The University of Hartford offers a variety of academic programs available at few universities of its size yet strives to foster individual attention. With more than 700 full-time and 900 part-time graduate students, the campus is large enough to achieve the goals of a university without becoming a massive, impersonal institution. Many opportunities for career preparation can be realized within 38 graduate programs and five post-baccalaureate certificates or diplomas offered by the University.
Bachelor’s degree programs are offered in the College of Arts and Sciences; the Barney School of Business; the College of Education, Nursing and Health Professions; the College of Engineering, Technology, and Architecture; and in the professional schools of art (Hartford Art School) and performing arts (The Hartt School), and University Studies. Two-year associate’s degree programs are offered in the College of Arts and Sciences; Hillyer College; the College of Engineering, Technology, and Architecture; the College of Education, Nursing and Health Professions; and University Studies. Associate’s degree programs are also provided in most of the other schools. Transfer opportunities to the baccalaureate programs are available for associate’s degree graduates. Noncredit programs are offered by the Center for Professional Development and The Hartt School Community Division.
Master’s degree programs are offered in the College of Arts and Sciences; the Barney School of Business; the College of Education, Nursing and Health Professions; the College of Engineering, Technology, and Architecture; the Hartford Art School, and The Hartt School.
Sixth-Year Certificate programs are offered by the College of Education, Nursing and Health Professions and The Hartt School. The Barney School of Business also offers certificate programs in the major business disciplines.
The Doctoral Program in Clinical Psychology is offered by the College of Arts and Sciences; the degrees of Doctor of Education and Doctor of Physical Therapy are offered by the College of Education, Nursing and Health Professions; and the degrees of Doctor of Musical Arts and Doctor of Philosophy are offered by The Hartt School.
All degree programs of the University of Hartford carry regional and state accreditation or licensure.
Students who are highly motivated to seek advanced degree work are welcome. Student opinions are respected. In turn, students are expected to respect the rights of other members of the college community. The University is committed to the concept of a free, democratic spirit of inquiry and discussion on campus. Close student- faculty contacts are encouraged by keeping the average class size small and by stressing the importance of teaching.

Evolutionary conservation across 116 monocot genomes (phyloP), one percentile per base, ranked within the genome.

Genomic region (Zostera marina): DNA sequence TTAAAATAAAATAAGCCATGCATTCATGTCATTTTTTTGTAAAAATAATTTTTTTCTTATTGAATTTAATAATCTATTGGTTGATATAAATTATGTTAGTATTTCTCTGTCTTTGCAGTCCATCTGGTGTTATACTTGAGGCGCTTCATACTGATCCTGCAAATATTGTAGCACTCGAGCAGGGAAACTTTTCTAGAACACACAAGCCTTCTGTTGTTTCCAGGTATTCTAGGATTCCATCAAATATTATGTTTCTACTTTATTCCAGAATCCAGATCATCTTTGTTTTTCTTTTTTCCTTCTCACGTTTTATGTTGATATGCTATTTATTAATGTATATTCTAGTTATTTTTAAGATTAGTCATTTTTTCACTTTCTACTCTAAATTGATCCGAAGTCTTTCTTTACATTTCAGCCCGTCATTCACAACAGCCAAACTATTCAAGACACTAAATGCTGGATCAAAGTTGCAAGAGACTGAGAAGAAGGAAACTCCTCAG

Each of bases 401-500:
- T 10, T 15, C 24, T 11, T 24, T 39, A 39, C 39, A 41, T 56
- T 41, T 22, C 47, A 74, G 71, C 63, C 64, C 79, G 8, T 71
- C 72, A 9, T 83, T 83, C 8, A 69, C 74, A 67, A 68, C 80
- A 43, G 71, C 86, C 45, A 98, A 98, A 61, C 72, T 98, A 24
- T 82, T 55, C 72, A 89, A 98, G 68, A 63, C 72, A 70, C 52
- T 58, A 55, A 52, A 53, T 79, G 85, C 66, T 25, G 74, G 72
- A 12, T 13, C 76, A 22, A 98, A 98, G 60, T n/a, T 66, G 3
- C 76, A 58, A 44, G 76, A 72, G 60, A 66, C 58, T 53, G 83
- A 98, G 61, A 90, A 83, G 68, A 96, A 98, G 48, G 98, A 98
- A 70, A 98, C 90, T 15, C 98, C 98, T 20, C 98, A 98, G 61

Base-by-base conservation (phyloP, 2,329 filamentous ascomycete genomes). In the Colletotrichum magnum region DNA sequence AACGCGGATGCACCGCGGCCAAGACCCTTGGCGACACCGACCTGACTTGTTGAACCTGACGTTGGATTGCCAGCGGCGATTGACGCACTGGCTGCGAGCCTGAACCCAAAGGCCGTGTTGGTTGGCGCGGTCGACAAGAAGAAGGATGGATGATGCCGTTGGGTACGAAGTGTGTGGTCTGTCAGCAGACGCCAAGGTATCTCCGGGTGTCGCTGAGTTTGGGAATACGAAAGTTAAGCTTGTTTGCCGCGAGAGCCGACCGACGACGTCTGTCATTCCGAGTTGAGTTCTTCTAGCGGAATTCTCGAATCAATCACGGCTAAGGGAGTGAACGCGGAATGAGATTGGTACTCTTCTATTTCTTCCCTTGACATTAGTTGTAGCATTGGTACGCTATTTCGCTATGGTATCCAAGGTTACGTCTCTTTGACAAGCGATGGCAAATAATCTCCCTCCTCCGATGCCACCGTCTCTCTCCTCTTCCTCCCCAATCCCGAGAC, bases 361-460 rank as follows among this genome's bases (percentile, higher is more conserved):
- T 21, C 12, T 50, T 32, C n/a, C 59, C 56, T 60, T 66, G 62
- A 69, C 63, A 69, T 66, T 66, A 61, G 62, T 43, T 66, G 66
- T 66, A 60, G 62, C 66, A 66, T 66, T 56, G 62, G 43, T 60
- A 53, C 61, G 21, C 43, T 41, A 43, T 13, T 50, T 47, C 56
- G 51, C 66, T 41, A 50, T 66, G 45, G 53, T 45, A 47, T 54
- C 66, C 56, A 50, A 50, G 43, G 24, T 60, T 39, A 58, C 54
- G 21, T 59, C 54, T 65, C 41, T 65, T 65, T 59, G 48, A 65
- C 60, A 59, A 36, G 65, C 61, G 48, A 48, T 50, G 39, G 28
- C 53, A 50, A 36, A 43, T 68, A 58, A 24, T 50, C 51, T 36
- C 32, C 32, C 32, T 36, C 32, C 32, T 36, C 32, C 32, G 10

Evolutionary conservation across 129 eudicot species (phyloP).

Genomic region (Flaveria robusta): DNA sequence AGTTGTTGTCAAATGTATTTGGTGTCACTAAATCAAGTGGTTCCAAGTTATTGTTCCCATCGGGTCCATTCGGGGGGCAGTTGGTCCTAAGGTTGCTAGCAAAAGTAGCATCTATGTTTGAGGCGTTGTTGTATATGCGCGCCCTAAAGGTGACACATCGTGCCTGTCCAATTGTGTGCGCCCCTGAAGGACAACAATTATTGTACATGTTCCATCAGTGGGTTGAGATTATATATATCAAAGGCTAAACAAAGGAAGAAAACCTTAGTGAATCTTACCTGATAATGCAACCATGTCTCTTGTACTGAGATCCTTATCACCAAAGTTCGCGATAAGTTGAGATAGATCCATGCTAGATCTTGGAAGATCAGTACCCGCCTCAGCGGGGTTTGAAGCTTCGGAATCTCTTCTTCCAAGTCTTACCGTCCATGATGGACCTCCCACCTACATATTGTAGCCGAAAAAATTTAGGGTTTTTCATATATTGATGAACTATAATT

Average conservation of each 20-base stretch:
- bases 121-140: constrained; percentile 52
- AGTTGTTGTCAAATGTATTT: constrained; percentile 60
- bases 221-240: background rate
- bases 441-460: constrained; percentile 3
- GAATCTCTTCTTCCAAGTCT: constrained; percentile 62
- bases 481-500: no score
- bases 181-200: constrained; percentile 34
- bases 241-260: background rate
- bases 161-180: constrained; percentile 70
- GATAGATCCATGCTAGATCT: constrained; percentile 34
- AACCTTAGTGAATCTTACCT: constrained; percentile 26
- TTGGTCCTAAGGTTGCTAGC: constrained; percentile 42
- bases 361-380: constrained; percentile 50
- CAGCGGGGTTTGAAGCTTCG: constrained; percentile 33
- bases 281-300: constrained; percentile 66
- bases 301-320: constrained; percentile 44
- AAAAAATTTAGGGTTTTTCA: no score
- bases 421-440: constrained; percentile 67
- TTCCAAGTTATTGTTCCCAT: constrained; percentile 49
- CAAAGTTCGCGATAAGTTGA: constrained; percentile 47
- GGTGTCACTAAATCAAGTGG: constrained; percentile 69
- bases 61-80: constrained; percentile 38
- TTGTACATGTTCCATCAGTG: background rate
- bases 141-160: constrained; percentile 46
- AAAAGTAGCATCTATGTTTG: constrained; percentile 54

Students may pursue research that cuts across departmental lines and involves more than one school.
All faculty and staff at the University of Hartford are keenly aware of the challenges facing students and alumni as a consequence of the rapid evolution of today’s global economy. The University aims to produce graduates who possess the skills and credentials to achieve satisfying careers, and to this end, there is close cooperation between the Office of Career Services and faculty academic advisors and internship coordinators. Students are encouraged to make an appointment early in their course of graduate study with a career counselor in the Office of Career Services to begin exploring potential occupational outcomes.
The University of Hartford was chartered on Feb. 21, 1957, as a university for the Hartford community. It merged three existing schools–the Hartford Art School (1877), Hillyer College (1879), and The Hartt School (1920), all well-recognized institutions of higher education, to form the University of Hartford. The University is an independent, coeducational, nonsectarian institution. The variety of its programs attracts a diverse student body from the urban and general metropolitan area, from 45 states of the Union, and, currently, from 58 foreign countries.
The University of Hartford, an independent institution, is supported by its fees and by the gifts of alumni, friends, corporations, and foundations.
It is governed by a self-perpetuating board of regents, of which the president of the University is a member. Faculty, students, and alumni are represented on the board of regents.